While many Unite States soccer fans point towards the growth of Major League Soccer, most soccer fanatics around the world continue to view the MLS as the place where good footballers go to earn their final paycheck. And while that may be partially correct in looking at guys like David Beckham and Thierry Henry, and most recently Steven Gerrard and Frank Lampard, there is one organization that stands out above the rest within the league, the Seattle Sounders.
The Seattle Sounders’ average attendance last season was 43,734 which would have put them sixth in the English Premier League (behind Manchester United, Arsenal, Newcastle United, Manchester City and Liverpool) and the 27th most supported in the world. In fact, the Sounders double the attendance figures of the next best MLS team. And yet many soccer fans around the globe don’t realize that because the organization is relatively brand new. So how have the Seattle Sounders been so successful so quickly in putting butts in seats and filling an NFL stadium every single home game?
Let’s first look at the top. The executive team is a crossbreed between the Seahawks and the Sounders. The vast majority of the organization’s employees, from ticket sales to corporate sponsorship sales to the business development team, work for both organizations simultaneously. This co-existing business relationship is rare for MLS teams that share a stadium with an NFL team. All business decisions are made with both organizations in mind. It is not until the actual technical aspects (scouting, player development, etc) where the Seahawks and Sounders organizations divide.
Secondly, the organization is run very democratically. There are 41 “alliance” season ticket members that sit on a council (voted on by all season ticket members) who meet with ownership on a quarterly basis to talk about strategy. The key, according to senior management, is keeping the fans engaged and excited because that ultimately drives everything. The decision to acquire Clint Dempsey was heavily weighed in on by the fans who wanted to see it happen. Moreover, every four years, the General Manager’s job is voted on by the fans, a practice implemented by Barcelona and Real Madrid in the Spanish Primera League.
When the franchise was bought in 2007, there were so many smart owners investing large amounts of money. Nonetheless, the Sounders seemed to pick up on some vital details involving fan engagement that helped elevate the club considerably higher than all others. For instance, the Sounders organization utilized their biggest supporter club “Emerald City” to lead a “March to the Match” an hour prior to every game to generate a true home field advantage, generally attracting three to eight thousand fans.
This group gets particularly rowdy when the Portland Timbers come into town. The Seattle-Portland “derby” is considered the best rivalry within United States soccer as it has spanned across several leagues including the USL, A-League, the NASL and now the MLS. The MLS has seemingly keened in on this notion of rivalries growing the game with the addition of New York FC this year (with the NY Red Bulls right next door) and Los Angles FC coming on in 2016 (with the LA Galaxy being right next door).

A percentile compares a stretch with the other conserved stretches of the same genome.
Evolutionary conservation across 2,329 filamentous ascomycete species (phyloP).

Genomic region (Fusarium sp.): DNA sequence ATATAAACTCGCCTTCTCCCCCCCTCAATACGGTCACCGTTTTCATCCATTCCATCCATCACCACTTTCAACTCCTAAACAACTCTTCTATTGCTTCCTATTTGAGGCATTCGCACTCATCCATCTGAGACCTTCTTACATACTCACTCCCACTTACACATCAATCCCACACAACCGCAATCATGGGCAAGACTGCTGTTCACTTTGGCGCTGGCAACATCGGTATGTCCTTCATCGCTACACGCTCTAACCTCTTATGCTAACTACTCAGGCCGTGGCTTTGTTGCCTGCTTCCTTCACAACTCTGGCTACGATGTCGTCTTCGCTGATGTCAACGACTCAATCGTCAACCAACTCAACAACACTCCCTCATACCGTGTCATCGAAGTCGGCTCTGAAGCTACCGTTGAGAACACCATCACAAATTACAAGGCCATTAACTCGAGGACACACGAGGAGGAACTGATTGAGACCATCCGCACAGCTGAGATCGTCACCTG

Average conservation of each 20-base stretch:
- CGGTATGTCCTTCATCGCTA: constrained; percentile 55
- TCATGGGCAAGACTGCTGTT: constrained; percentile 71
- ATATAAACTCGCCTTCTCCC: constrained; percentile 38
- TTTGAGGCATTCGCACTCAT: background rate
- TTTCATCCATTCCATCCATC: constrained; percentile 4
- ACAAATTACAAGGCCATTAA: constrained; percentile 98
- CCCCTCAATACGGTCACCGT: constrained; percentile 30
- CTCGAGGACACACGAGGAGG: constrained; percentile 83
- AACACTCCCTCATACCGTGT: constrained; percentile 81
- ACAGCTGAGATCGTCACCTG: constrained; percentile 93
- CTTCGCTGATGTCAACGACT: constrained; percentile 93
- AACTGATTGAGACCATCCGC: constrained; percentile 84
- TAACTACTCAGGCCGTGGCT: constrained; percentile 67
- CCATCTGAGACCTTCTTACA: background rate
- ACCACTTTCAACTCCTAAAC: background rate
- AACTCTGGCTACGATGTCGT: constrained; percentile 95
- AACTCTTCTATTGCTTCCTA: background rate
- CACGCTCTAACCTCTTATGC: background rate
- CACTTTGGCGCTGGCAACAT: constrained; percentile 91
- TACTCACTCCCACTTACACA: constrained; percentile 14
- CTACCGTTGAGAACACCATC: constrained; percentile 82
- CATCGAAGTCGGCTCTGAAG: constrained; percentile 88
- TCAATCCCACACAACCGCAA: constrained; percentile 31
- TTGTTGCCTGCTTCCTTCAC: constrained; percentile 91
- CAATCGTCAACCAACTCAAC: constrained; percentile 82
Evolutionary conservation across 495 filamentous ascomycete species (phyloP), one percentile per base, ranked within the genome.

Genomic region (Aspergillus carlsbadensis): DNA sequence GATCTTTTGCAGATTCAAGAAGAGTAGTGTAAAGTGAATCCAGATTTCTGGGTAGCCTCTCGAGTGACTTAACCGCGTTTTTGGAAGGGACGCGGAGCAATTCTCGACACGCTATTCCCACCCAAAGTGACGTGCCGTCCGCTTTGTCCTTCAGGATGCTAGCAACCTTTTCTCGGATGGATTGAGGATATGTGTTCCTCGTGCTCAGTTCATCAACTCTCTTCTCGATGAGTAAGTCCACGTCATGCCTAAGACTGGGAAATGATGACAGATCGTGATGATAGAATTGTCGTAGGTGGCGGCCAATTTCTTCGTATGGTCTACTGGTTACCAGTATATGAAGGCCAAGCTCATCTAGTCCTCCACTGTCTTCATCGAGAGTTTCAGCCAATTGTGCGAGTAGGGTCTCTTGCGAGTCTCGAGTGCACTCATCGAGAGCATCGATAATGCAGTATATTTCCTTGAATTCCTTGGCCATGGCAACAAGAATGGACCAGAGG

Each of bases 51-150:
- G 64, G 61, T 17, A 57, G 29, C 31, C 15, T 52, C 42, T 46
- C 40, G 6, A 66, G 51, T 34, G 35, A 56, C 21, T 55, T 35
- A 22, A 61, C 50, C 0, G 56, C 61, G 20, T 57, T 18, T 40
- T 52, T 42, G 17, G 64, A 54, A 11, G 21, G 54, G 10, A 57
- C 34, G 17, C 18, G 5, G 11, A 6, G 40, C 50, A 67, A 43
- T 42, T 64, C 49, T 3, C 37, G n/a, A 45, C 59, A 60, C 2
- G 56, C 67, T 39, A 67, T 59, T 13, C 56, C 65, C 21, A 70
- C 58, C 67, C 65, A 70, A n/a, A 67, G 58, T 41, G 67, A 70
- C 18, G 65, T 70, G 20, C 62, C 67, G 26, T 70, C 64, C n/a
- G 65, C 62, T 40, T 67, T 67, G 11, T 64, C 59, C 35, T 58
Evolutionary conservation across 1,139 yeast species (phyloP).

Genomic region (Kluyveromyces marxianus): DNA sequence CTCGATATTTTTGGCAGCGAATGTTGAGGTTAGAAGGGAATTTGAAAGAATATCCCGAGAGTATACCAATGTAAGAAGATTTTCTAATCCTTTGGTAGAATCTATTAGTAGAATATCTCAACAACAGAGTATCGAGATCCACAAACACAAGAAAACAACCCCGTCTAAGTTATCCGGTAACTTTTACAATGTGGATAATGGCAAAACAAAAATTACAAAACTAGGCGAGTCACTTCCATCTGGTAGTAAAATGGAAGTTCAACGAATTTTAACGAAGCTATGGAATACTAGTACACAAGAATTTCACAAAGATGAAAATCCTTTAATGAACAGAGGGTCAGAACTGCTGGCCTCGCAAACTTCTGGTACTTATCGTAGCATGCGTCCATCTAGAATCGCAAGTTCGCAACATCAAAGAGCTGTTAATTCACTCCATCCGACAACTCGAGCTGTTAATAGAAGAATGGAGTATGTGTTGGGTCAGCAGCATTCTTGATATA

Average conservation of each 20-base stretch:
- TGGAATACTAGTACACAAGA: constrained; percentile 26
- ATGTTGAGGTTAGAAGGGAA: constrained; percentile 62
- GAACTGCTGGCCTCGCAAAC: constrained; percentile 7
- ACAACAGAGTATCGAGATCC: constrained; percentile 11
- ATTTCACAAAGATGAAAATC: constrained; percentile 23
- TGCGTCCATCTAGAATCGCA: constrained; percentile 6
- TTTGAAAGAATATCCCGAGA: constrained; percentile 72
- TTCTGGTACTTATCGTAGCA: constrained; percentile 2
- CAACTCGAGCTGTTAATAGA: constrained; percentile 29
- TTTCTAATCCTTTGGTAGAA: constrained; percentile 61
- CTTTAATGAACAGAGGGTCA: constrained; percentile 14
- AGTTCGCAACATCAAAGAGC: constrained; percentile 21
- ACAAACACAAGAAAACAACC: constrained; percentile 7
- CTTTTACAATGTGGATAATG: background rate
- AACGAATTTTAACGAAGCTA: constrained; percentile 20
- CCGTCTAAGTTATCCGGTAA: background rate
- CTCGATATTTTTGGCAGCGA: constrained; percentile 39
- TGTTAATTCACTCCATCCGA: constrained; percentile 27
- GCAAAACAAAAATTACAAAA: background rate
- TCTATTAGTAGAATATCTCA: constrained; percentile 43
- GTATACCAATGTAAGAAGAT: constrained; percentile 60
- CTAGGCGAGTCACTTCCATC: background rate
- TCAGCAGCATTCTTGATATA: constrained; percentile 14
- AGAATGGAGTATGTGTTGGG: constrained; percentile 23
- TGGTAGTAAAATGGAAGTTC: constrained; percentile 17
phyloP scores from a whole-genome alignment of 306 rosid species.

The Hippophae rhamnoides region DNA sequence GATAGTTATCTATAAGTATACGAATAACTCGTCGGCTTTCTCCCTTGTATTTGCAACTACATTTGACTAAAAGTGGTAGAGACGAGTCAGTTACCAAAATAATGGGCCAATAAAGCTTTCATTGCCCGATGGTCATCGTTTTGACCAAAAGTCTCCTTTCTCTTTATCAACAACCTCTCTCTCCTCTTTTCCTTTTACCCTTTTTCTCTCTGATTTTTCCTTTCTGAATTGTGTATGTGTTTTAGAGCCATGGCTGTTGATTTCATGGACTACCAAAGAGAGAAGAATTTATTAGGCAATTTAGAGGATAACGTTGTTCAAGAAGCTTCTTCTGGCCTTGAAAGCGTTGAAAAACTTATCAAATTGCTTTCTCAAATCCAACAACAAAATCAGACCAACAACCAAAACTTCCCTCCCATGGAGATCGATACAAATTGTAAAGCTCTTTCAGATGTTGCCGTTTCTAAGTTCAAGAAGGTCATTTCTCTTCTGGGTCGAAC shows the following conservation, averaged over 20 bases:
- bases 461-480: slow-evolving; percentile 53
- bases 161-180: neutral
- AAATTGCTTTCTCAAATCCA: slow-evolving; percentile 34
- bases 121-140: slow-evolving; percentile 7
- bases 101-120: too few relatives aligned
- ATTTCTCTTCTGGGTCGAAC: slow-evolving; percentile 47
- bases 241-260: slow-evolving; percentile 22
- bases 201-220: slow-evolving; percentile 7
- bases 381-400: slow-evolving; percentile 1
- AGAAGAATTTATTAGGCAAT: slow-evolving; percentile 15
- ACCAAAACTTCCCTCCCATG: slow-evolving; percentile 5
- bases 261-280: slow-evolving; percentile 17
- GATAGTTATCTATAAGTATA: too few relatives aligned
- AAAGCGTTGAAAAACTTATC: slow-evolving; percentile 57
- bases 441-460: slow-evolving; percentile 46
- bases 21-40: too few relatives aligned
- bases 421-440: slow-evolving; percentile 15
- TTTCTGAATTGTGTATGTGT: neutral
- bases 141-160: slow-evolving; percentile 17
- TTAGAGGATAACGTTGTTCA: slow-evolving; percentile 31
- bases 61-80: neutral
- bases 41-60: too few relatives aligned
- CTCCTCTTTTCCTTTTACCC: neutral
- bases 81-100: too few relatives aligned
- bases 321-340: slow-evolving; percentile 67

Joe Roth, the majority owner of the Sounders, explains his research on developing the Seattle Sounders organization from a minor league team to a major league team practically overnight, “I didn’t pay much attention to the past. I did my homework on Seattle. What I found out was that Seattle has the highest per capita youth soccer participation in the United States, an adult league that had 60,000 people, a minor league team that was drawing five to eight thousand fans while other minor league teams were drawing a thousand fans and that AC Milan came over here on two weeks notice and completely sold out the stadium.”
At the end of the day, the way any businessman measures a business is the bottom line; that is the profitability. The team is worth five times the value it was when they started, where now the organization is estimated to be worth roughly around $150 million. Roth points to their fan base as an advertiser’s dream with their focus demographics being 18-49 year olds, 60% male/40% female, and an average income of over $100,000. Roth says, “Soccer is generational. Twenty years from now, this will be like the Washington Redskins where the only way you can get a ticket is inherited.”
Roth is perhaps the most passionate owner in the league today. When the Sounders lost 4-0 to the Galaxy in their first year, he was so disgusted he gave every fan their money back on their tickets, costing the organization $1 million. He says “If you’re not willing to stand out here and be part of everything, than you’re missing something.” Over the years, the Sounders ticket pricing has stayed relatively stagnant, ranking 7th in the league. According to Roth, “professional soccer in this country is very price sensitive, as it has gotten to the point of something like Notre Dame football.”
While most sports businesses look at their organizations through pie charts, spreadsheets and diagrams, the Sounders are unique in that they measure their organization’s value in their stadium. They measure their success in their fans; fans that are buying food and merchandise, who are promoting the brand organically. The team set up shop in a city rich with soccer enthusiasm and they partnered with an NFL organization that already had strong connections in the sports world and then they let the brand loose … they gave it to their fans.
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